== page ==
It's not as hard as it seems, yes it's alittle scary drilling into your exhaust manifold. You have plenty of room when drilling, where a really good pair of safety goggles that wrap around your face because ounce you start drilling the metal shaving plus the carbon thats inside the manifold falls everywhere, you DO NOT need too use grease, you are drilling into the bottom of the manifold so the shaving will fall onto you and the ground. When tapping the threads start then back out allowing the tap threads too stay clean, do this a few times, and remember a NTP is slightly tapered, so you don't have too run the tape all the way in, the hardest part for me was getting the fitting started, it took using my thumb appling pressure while using a open end wrench to start the fitting. You need too use some type of anti-sieze grease on the fitting and the probe threads. One other thing I did was tooke my shop vac and made a tight fit over the area and vacuumed out whatever might have been inside the exhaust, here is a pic from Diesel Manors web site, plus there are several more that are very detailed on installing the probe. If you read the comments with the pics the guys at diesel manor go into better detail on why you do not use grease, and like I siad there are more pics than just this one.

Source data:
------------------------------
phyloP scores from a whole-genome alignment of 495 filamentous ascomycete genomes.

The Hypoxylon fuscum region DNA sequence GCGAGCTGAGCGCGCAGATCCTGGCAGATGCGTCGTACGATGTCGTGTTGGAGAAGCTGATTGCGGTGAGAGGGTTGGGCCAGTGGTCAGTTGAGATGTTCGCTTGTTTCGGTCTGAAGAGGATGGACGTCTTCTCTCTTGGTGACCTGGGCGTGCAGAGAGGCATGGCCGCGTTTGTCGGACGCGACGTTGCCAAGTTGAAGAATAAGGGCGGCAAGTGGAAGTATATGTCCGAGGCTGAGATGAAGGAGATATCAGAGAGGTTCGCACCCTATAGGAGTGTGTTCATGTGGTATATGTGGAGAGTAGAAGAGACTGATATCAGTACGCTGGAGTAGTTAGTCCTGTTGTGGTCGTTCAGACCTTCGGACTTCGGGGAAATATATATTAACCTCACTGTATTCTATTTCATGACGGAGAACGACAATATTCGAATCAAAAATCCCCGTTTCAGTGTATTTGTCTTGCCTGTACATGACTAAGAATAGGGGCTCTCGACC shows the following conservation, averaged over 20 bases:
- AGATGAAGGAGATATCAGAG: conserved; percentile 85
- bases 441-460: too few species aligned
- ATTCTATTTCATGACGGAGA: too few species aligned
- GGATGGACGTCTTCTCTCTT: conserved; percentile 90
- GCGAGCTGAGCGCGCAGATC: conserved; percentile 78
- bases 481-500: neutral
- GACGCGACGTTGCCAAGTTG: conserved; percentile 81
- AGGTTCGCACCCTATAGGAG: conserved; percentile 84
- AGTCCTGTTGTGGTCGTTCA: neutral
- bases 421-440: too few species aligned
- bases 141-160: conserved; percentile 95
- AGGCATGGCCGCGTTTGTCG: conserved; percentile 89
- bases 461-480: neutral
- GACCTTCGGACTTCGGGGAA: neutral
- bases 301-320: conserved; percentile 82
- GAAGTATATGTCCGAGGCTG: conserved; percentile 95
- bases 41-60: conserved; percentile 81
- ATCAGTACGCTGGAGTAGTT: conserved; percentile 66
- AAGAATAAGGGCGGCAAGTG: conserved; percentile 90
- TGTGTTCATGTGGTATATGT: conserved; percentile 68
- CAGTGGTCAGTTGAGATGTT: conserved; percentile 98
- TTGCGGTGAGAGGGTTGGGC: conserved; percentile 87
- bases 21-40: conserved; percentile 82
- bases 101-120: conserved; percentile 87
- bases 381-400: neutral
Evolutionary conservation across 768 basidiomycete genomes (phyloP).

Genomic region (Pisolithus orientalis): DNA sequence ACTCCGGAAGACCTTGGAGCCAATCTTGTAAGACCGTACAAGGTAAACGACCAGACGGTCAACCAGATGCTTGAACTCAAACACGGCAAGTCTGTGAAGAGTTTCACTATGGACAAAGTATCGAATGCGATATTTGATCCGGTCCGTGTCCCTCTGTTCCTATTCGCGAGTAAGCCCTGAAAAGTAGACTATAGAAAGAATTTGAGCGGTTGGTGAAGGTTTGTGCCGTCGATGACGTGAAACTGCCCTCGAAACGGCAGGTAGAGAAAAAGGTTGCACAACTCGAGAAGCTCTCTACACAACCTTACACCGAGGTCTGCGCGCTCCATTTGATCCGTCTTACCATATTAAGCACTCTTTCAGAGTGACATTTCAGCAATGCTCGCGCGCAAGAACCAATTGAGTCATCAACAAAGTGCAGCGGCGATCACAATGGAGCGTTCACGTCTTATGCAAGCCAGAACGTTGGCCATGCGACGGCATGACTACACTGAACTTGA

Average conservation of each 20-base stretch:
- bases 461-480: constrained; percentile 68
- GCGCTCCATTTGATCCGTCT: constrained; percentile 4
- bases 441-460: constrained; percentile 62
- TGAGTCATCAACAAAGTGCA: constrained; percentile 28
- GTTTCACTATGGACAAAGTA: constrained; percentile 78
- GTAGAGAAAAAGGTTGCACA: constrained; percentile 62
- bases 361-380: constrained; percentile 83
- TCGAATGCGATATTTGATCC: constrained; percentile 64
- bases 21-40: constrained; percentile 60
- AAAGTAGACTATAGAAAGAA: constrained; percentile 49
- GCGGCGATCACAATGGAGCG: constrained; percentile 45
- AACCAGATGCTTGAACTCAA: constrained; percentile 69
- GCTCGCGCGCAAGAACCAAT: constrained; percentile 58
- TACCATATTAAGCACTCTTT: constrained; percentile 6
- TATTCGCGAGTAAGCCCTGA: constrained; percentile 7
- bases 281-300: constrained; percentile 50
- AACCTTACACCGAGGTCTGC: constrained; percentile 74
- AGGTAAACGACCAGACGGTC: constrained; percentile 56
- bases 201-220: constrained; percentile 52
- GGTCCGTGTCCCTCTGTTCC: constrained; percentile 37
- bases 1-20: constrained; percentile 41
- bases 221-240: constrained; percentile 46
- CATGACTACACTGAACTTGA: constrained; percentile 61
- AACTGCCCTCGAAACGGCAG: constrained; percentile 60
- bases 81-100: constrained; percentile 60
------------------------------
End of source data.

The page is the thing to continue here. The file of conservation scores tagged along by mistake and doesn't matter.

3-Gauge Install Pictures

Last edited by hansel; 09-27-2013 at 04:22 AM.
Reply With Quote Quick reply to this message
  #4  
Old 09-27-2013, 10:30 PM
Compression Ignition Addict
 

Join Date: Oct 2006
Location: Bend, Or
Posts: 6,162
Thanks: 31
Thanked 48 Times in 46 Posts
Feedback Score: 0 reviews
Drill, tap, install. Don't grease, don't step the bit size.

Unless you live somewhere that Obama has turned off gravity, 99.9% of the drill shavings will fall in your eyes, face, armpit and such. Any shaving that does fall UP will blow right past the turbine wheel without issue.

Drill, tap, install.
Reply With Quote Quick reply to this message
  #5  
Old 09-27-2013, 11:45 PM
RollinEarly05...now


 

Join Date: May 2008
Location: Klamath Falls
Posts: 3,335
Thanks: 27
Thanked 24 Times in 23 Posts
Feedback Score: 10 reviews
To each their own... I've seen multiple guys use grease. Doesn't hurt anything to be extra cautious
Reply With Quote Quick reply to this message
  #6  
Old 09-27-2013, 11:50 PM
Compression Ignition Addict
 

Join Date: Oct 2006
Location: Bend, Or
Posts: 6,162
Thanks: 31
Thanked 48 Times in 46 Posts
Feedback Score: 0 reviews
Question is..